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Portraits of Pride

Sean and Adrian

Sean Snyder and Adrian Stevens grew up dancing at powwows, but they were disqualified from a Sweetheart Special dance that required participating pairs to consist of a male and a female. The couple, which identifies as Two Spirit and non-binary, became determined to increase visibility and representation of Two-Spirit relations. By being open about their relationship and sharing their love for each other and their Native culture on Instagram, the couple has created a space online where Two-Spirit couples are not only represented, but celebrated.

Growing up they’d heard an oral history of Two-Spirit relations, but saw few examples of Two-Spirit couples documented in photos. By creating content that captures their love and other aspects of their life, they’re providing examples for future generations to see themselves represented. Through hashtags, messages, photos and more, the couple connects with others in the community, serving as allies to people across the country.

“By being Two-Spirit, and taking pride in our relationship and sharing it, we hope more people can see themselves represented and help others understand who we are.”


Liz and Nick

When Liz Dyer’s son Nick came out, she wasn’t initially supportive, but something inside her started to question her views. She looked for resources to reconcile how she was feeling. She read blogs, met up with other families with LGBTQ+ kids, and began to see things differently. For Nick, the result was more than a feeling of acceptance — his mom’s support drastically improved his confidence.

Knowing there were other families out there going through the same thing, Liz started Serendipitydodah – Home of the Mama Bears to help other moms become whole-heartedly affirming and celebrate their LGBTQ+ children. She knows it’s a process for some parents, so the group is there to help educate and support. With over 27,000 members, the group is a space to ask questions, offer advice and share challenges.

“Being an ally means you’re open to learning and growing. I’m constantly listening to and learning from people in the LGBTQ+ community. And then you have to be willing to speak up when you hear something that’s homophobic or transphobic.”


Ariel and Dominique

When Ariel and Dominique Wilson weren’t feeling accepted by their families as a queer couple, they started an Instagram account as a way to document and celebrate their relationship. They quickly started to receive messages of support and gratitude simply for sharing a window into their lives.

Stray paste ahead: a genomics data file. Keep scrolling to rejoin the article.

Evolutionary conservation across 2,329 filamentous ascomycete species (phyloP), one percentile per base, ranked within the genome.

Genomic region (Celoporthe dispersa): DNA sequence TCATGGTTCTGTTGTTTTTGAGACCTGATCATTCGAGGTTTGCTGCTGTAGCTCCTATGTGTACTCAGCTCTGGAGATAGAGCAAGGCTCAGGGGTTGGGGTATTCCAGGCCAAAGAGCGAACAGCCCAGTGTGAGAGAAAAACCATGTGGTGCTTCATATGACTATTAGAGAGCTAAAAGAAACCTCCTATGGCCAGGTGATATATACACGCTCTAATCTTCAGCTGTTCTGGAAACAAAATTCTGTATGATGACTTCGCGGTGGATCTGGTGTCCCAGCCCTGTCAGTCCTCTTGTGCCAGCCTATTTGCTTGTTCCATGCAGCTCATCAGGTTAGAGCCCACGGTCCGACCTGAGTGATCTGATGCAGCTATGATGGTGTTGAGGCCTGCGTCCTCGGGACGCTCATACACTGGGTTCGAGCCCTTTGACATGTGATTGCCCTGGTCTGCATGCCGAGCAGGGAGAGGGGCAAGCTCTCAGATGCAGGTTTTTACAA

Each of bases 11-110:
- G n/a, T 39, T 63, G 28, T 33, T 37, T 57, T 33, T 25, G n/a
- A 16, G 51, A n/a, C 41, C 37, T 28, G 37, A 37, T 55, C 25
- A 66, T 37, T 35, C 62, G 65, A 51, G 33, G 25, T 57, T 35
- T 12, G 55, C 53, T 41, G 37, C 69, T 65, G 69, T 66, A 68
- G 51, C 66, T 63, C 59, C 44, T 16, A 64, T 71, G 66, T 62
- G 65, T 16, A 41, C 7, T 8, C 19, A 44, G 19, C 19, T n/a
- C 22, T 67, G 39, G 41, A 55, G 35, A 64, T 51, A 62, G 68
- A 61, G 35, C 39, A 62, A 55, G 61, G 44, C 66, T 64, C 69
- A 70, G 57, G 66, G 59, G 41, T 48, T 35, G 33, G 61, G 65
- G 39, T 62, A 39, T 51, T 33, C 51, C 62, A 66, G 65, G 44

One young girl who was struggling with her family not accepting her sexuality let Ariel and Dominique know how their content helped her gain confidence in herself. From then on, Ariel and Dominique knew their account, @TheWordQueer, was for more than just themselves. It’s a resource for anyone going through something similar — for anyone not feeling accepted or understood. And it’s inspiring thousands to feel more comfortable with their sexuality.

“As we started to post more and gain followers, people would message us saying how our story helped them come out or helped them be more comfortable with their sexuality. We realized that what we say and post can really help somebody else, and we’re quickly learning that with @TheWordQueer.”


Katherine and James

After experiencing workplace discrimination, including misgendering and assault, Katherine and James Blake struggled to find work at supportive and affirming companies. Knowing that others in the trans community were going through similar challenges, they started the Trans Job Connect group on Facebook to share job listings from affirming employers with inclusive policies.

In addition to sharing open positions, the group also provides tips on specific language to look for in job listings to assess whether a company is likely to have inclusive workplace policies and offer adequate healthcare for trans employees and family members. Katherine and James also offer mentorship opportunities to connect people with others who can help vet companies and offer advice on how to find supportive employers.

“Being a good ally means accepting someone for who they are and meeting them where they are — wherever that is in their journey.”